I feel you! Effects of Temperature on Social-Cognitive Judgments
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- Resource type
Personality and Social Contexts
- Organisational unit
- Is part of
All CAS Faculty Scholarship
- Additional information
one-way between-subjects ANOVA
self perception, other perception, content analysis
Social interactions “run” on the judgments we make about others. What causes us to judge as we do? In the current research we examine this process through an embodiment lens, building on past research. Dolcos and colleagues (2012) examined how body language (inviting a handshake) and physical proximity (approach v. avoid) influence social-cognition. Key findings: a hand-shake enhances perceptions of trustworthiness regardless of apparent approach/avoid signals. IJzerman & Semin (2009) examined how ambient temperature ratings influence social-cognition. They report that being warm (holding a warm beverage), creates perceptions of “social” warmth. Together, this work suggests that social-cognitive-judgments reflect our inner-temperature ratings. Ijzerman & Semin discuss the fact that the rich metaphors that color our social-speech capture this relation.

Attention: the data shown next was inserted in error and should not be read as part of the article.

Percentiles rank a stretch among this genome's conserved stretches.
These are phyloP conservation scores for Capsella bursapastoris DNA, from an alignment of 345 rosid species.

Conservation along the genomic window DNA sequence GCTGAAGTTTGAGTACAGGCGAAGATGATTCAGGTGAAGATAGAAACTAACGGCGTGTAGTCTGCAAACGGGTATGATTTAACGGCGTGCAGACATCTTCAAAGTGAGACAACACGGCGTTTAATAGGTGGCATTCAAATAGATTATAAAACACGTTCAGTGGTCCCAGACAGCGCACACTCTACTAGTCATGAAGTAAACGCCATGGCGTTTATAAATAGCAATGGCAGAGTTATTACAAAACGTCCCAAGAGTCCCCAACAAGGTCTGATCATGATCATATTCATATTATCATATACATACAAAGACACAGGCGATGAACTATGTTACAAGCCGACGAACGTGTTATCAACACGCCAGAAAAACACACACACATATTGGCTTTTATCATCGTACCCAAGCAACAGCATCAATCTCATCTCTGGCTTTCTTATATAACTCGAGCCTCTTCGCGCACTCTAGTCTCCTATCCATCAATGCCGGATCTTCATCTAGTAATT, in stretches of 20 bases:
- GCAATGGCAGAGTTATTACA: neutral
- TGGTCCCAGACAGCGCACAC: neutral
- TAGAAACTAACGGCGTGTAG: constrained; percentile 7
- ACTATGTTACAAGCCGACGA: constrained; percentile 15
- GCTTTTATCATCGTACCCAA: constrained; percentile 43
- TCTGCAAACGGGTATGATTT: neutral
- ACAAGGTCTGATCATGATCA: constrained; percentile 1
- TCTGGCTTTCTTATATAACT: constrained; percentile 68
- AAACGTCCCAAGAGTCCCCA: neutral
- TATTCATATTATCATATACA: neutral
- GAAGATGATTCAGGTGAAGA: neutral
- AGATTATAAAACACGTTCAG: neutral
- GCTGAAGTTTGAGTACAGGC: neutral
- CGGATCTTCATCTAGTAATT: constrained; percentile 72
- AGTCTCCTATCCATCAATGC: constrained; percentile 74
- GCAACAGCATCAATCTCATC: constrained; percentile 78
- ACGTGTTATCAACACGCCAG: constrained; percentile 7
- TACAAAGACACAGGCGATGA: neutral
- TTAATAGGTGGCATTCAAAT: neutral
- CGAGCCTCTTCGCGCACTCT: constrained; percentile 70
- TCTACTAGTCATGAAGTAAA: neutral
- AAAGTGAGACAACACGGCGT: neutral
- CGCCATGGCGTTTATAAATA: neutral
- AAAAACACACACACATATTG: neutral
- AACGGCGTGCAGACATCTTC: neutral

Our contribution to this line of work is two-fold: we created a more ecologically valid ambient temperature manipulation and we extended the operationalization of social-cognition. Regarding the temperature manipulation, we found that taking participants’ pulse with a hot or cold hand was not effective, whereas asking participants to wear a hot or cold jacket was quite effective.
In two one-way, between subjects studies (n = 60), participants either wore a warm jacket, a cold jacket, or no jacket. In study 1, they rated the friendliness of a stranger and selected 3 words to describe her; in study 2 two they rated the their own “friendliness” and selected 3 words to describe themselves. Whereas friendliness ratings did not change as a function of ambient temperature, the quality of the 3-word descriptions did.